Climate change is a pressing global issue and has only grown in the public eye. After many decades of suspicions and then confirmations of the negative impacts of humans on the environment, there are ever-increasing environmentalist movements that strive to bring awareness to the issue and try to stop and reverse these destructive forces.
The current generation is likely the most vocal and aware of the grave dangers of climate change. Because of the impact of the current environmentalist movement, increased education, and mainstream entrance, many young students are constantly thinking of ways that they can help the planet.
However, the weight of climate change remains heavy. Many young students report increased levels of anxiety and depression and cite global warming as a cause of their “climate anxiety”. Anxiety, especially climate anxiety, can be very harmful, and therapy or counseling as listed here may be a good option to help address it. Climate anxiety, and anxieties in general, should not be taken lightly.
Why are young students stressed about the climate?
For people who don’t experience climate anxiety or tend to think about the environment, it can be confusing and distressing to see young folks so distraught. Many people believe that young students don’t have much at all to be worried about, except maybe for school and their social lives, and so they shouldn’t be experiencing anxiety.
However, the truth is that this stress can show up in young people for a number of reasons, and should not be discounted. The feeling of responsibility for global problems many generations in the making can be intense, especially as many of the worse consequences of climate change are getting more obvious and are only expected to increase.
1. This is the first time they are learning about the environmental crisis
For many young students, this could be the first time they’ve heard about global warming or at least the first time they are truly aware of what that means. The crisis feels very imminent and scary to them. Science does not lie to spare feelings, and indeed an understanding of the gravity of the situation may be necessary to fight it.
2. Their brains are still in development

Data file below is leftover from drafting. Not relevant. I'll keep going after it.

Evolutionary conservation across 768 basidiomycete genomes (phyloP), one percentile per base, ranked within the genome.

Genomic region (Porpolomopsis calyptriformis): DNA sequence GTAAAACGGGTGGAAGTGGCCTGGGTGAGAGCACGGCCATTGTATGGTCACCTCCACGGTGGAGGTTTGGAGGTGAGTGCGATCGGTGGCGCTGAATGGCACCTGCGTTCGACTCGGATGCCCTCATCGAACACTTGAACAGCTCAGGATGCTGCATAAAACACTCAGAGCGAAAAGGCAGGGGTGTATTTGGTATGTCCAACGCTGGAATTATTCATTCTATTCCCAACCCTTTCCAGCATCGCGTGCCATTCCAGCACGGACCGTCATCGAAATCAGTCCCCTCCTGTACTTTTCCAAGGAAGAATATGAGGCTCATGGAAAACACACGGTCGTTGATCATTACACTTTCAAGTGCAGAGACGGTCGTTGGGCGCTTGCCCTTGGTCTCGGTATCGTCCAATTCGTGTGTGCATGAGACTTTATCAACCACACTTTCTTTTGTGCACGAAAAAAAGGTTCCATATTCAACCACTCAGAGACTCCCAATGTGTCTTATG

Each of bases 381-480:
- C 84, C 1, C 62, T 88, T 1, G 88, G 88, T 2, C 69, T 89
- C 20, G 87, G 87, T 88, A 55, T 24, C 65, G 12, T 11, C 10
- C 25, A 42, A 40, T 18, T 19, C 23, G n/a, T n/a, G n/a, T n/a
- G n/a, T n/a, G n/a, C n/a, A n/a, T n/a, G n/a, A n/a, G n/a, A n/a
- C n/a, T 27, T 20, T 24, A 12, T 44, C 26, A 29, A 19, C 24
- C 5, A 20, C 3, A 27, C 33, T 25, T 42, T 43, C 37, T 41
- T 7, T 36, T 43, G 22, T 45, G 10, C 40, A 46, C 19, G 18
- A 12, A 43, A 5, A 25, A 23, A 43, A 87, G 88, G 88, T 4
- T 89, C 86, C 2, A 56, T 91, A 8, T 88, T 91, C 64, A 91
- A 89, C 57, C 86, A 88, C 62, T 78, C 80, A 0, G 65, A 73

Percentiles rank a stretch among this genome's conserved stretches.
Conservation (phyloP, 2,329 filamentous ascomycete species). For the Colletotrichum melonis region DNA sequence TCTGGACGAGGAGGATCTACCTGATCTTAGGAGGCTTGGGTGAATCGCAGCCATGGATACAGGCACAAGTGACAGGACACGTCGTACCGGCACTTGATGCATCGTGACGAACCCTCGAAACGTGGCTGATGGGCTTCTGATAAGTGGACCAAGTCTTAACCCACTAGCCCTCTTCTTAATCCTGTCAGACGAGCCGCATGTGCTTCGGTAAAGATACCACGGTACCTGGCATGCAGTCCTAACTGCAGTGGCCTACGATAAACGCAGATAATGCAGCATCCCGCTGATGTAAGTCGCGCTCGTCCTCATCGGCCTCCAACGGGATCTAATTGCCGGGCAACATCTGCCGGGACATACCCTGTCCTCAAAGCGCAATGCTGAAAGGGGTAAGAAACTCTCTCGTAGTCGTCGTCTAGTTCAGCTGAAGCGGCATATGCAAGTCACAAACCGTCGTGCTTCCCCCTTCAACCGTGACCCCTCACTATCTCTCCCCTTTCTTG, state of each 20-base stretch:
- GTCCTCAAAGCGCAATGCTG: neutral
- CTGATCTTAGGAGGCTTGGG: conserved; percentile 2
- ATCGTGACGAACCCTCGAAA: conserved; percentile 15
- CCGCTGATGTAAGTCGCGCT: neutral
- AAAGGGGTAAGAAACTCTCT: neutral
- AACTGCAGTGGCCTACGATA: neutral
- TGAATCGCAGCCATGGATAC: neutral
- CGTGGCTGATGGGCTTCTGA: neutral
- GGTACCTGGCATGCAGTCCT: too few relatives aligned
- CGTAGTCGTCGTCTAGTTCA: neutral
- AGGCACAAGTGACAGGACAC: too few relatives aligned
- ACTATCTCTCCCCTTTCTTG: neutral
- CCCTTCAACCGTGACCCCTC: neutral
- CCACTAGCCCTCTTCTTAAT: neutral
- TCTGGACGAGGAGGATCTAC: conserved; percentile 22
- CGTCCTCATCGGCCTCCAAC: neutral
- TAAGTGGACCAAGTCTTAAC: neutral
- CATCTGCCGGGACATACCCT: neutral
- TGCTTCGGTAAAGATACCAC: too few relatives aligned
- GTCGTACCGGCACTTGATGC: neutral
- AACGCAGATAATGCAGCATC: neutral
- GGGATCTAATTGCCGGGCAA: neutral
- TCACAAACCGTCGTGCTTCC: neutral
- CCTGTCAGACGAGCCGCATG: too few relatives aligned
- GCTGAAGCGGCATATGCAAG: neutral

For any young person who is still developing, emotions may feel more intense. This does not mean that they are any less valid or that the stress is less founded in reality. This simply goes to show just how powerful the feelings of stress and anxiety can be for young students.
3. They perceive the impact on both their immediate and long-term futures
Many adults do not necessarily see the climate crisis as a large issue because the consequences seem as though they will only arise once their lives are over. This is not the case for young students who feel as though they will be personally impacted by the consequences.
What can we do about it?
Global warming and the anxiety and stress that individuals may experience surrounding it are not lost causes. Not only is it possible to develop coping mechanisms for the stress, but also to divert the negative feelings of stress and anxiety towards helpful practices that fight climate change.
1. Learn more about ways we can help in our daily lives
One major way for anyone to cope with anxiety is to learn and input concrete practices to counter that anxiety into their daily life. For climate anxiety, this may look like decreasing plastic waste, taking public transportation, or eating lower on the food chain.
2. Increase activism
Many young students look up to other youth activists, like Greta Thunberg, as role models in the fight against global warming. Allowing young students to participate safely in protests and strikes can help them to feel like they are part of the change. Parents can vocally support policies that aim to reduce the effects of global warming and may implement environmentally friendly practices and habits starting at home.
3. Attend therapy
Climate anxiety is a real aspect of general worry and can contribute to an anxiety disorder. Therapy can help young students establish personal coping mechanisms for their anxieties that can help them feel better in the long run. If anxiety does not seem manageable on one’s own, consider speaking with a therapist or setting an appointment for your child to do so.
Climate anxiety is a powerful emotion for a young student, but it is also a sign that this student is a caring, empathetic person. The awareness, engagement, and leadership visible in the next generation may in fact create a better world, free from global warming, for future generations. One must just remember that taking care of one’s own mental health is just as important as the health of the Earth, and self-care will make a more effective, long-lasting activist in the long run.